Letter: Spring in Nockum Hill, a vote to protect

Posted 5/22/19

To the editor:

Wild Lily of the Valley poke crisp green sails into the wind on the forest floor while Pickleweed protuberances peek out like curious worms at the water’s edge. Every place …

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Letter: Spring in Nockum Hill, a vote to protect


To the editor:

Wild Lily of the Valley poke crisp green sails into the wind on the forest floor while Pickleweed protuberances peek out like curious worms at the water’s edge. Every place from grassy trail to sandy slip welcomes the first green hues back into their brown canvases. It is spring in Nockum Hill!

Colonies of fiddler and other crabs begin to excavate the condominiums of mud bound by plant fibers that secure the land and enrich the shallow water. Soon the waters will warm and mother turtles will bob along the shore before committing to the exhausting journey to the top of the hill where sand promises to remain dry and warm. This place is the sandpit and this is where female Diamondback Terrapins have come for years to lay their eggs. 

This sandy high ground is the only significant nesting site in the state for Diamondback Terrapins, a threatened brackish water turtle. Last summer’s hatchlings will leave the protection of the leaf litter and make their way into the cove to find ghost shrimp and other invertebrates now that it is spring.

Come June, the turtle activity is just a short walk down a green path, past a field where House Swallows and Bluebirds nest in boxes and on through a collar of woods where Blue Jays and Crows express their concerns. After all the recent rain, it won’t be long until the path is lined by proud stands of Timothy, Milkweed and Queen Anne’s Lace. Baby cottontail rabbits, turkey and opossums will cross the path before darting into the tangles again.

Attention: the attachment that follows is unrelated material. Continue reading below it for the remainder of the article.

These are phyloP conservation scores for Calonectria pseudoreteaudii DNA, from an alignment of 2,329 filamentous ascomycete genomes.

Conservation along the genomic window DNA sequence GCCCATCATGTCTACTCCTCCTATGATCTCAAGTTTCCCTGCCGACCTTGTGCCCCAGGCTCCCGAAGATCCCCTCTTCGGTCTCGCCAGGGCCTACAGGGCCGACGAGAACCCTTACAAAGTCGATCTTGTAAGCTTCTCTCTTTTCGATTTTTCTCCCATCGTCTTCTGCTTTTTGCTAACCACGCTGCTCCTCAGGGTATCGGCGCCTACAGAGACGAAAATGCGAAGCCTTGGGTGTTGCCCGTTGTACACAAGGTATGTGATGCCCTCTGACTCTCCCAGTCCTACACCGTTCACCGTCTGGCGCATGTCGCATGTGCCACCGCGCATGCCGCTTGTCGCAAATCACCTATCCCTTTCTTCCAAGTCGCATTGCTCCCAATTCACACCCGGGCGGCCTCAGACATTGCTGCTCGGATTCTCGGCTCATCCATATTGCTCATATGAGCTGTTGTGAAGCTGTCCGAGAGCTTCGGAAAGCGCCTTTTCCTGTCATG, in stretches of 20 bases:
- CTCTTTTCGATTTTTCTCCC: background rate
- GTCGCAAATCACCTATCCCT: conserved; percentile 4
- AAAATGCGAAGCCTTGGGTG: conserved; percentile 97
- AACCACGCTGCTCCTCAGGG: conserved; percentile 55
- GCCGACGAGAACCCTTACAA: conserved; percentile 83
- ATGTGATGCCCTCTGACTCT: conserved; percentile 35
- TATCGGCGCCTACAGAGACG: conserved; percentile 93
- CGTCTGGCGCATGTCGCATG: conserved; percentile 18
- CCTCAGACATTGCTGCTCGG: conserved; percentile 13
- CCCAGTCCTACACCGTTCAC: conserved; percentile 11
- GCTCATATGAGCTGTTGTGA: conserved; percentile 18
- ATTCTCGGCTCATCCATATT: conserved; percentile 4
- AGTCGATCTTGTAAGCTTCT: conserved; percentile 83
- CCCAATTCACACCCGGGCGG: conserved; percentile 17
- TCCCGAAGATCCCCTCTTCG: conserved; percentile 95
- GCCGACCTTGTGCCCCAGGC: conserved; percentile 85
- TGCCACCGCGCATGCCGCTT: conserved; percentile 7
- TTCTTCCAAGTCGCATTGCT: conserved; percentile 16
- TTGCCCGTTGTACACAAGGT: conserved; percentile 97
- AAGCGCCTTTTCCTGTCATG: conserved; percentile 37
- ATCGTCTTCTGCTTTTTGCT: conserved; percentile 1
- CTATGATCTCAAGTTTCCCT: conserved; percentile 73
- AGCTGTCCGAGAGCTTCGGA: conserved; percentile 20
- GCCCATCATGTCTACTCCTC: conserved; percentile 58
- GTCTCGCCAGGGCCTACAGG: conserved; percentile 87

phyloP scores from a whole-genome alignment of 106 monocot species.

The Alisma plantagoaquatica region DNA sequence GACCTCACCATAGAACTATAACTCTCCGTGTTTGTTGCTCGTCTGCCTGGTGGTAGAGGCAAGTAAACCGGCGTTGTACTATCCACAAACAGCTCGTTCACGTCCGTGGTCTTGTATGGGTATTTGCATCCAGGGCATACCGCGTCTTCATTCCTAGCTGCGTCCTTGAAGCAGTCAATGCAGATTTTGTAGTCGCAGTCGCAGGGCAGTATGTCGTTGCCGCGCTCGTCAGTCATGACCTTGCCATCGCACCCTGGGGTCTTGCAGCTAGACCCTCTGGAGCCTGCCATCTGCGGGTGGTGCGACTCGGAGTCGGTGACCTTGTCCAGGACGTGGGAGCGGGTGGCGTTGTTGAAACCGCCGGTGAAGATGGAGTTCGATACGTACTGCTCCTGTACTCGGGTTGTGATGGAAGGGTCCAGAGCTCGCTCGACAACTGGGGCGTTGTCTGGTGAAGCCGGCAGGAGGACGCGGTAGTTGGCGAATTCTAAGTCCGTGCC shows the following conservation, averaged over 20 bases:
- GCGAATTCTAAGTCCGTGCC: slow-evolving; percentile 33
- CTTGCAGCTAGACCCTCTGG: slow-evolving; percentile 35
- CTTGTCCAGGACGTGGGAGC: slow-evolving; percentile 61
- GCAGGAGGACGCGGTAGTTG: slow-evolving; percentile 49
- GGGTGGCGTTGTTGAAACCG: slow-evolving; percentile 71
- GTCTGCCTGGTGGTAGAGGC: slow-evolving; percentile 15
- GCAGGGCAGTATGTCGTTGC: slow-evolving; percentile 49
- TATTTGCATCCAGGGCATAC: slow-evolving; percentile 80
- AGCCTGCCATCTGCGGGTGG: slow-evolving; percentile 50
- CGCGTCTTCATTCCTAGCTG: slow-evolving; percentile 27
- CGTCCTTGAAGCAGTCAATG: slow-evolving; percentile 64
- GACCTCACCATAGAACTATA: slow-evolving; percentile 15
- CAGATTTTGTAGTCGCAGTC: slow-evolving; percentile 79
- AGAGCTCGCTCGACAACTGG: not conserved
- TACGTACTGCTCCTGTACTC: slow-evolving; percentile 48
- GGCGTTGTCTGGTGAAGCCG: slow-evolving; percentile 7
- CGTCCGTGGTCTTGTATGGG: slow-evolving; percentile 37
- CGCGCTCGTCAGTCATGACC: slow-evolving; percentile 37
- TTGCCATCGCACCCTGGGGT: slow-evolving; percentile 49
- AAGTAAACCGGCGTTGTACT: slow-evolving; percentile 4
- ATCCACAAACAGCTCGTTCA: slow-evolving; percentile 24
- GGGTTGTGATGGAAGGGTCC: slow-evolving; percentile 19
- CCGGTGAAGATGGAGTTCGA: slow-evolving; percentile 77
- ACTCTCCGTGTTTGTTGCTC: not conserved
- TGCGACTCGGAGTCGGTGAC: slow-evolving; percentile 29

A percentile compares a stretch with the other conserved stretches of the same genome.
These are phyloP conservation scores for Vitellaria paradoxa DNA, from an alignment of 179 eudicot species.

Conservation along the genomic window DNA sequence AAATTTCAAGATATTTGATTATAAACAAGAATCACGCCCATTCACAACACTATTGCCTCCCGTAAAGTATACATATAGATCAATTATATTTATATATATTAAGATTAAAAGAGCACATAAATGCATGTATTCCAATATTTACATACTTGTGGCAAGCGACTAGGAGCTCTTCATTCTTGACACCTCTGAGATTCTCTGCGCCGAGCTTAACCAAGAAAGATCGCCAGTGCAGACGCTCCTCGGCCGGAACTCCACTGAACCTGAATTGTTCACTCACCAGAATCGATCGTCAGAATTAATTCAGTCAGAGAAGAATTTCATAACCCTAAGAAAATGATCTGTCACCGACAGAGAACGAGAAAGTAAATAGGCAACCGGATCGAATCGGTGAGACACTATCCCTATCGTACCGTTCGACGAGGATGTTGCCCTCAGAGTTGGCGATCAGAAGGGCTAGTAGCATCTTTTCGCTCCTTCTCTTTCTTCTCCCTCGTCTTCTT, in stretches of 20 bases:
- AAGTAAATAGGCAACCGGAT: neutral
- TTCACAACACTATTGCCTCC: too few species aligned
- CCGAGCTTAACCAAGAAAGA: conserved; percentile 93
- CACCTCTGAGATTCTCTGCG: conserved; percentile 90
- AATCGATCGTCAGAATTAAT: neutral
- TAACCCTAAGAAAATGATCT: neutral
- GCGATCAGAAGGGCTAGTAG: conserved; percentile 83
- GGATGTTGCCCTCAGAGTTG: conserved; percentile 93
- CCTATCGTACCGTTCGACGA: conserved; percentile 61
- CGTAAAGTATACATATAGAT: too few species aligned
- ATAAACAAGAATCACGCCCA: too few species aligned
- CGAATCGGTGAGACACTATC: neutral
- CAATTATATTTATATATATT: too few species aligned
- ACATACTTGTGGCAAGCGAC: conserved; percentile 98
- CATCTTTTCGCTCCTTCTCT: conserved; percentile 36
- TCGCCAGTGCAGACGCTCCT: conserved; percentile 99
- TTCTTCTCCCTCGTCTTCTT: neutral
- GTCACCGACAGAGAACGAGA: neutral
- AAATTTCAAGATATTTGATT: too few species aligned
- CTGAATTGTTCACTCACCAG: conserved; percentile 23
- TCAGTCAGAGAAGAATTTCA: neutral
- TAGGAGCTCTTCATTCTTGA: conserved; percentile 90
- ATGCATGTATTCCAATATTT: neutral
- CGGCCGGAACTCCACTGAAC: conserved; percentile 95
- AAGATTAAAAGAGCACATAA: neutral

Right outside the Doug Rayner refuge, adjacent to the asparagus fields, lies an old horse paddock (Lot 3A) slowly maturing as the plant community changes over time. Woody shrubscapes pop out of stands of grass and sandy soil. Here the native ground bees abound and Monarchs flutter when the Milkweed and Goldenrod mature. Goldfinch and Chickadees build their homes in the bramble scavenging for seeds and insects along the ground. Swallows hunt and toads hide in this soft boundary between the field and road. 

A quick survey of this open space reveals how connected and integral this land is to the preserve. The patchwork of habitats at Nockum Hill is essential. Each habitat is dependent on the other as energy, water and nutrients, not to mention wildlife, move between them. We are lucky to have this place and wouldn’t if not for the visionary townspeople who protected it from development in the 1960’s. 

Now an opportunity exists for Lot 3A, the horse paddock, to be added to the preserve. The alternative is disheartening, a clear cut and high density housing project that would tax 100 Acre Cove with septic systems and leach fields, widened roads and an invitation to opportunistic predators to parole the turtle’s nesting ground. Luckily, Town Council members are planning for the long game here and are working to purchase the property if the voters at the financial town meeting back the effort by passing a resolution to approve the acquisition. Grant and government money will likely be used to secure the property but the budget must reflect the initiative with a line item.

The loss of biodiversity is a global emergency that requires all communities to act decisively to protect their local environment. We, as the Barrington community, can do just that by supporting the resolution to acquire Lot 3A. With a vote to acquire this open field and scrubland, we can stitch another square of land to our beautiful quilt and ensure a balanced and diverse tapestry of ecosystems can thrive in this corner of our town. 

Biodiversity needs your vote! Please come out on May 22 at 7 p.m. to the financial town meeting at the Barrington High School and vote to preserve and extend this landscape. Don’t leave it to others to participate.  

As the Harvard Biologist, E.O. Wilson said …” There can be no purpose more inspiring than to begin the age of restoration, reweaving the wondrous diversity of life that still surrounds us. “

Amy O’Donnell


Ms. O'Donnel is a member of Barrington Land Conservation Trust board.

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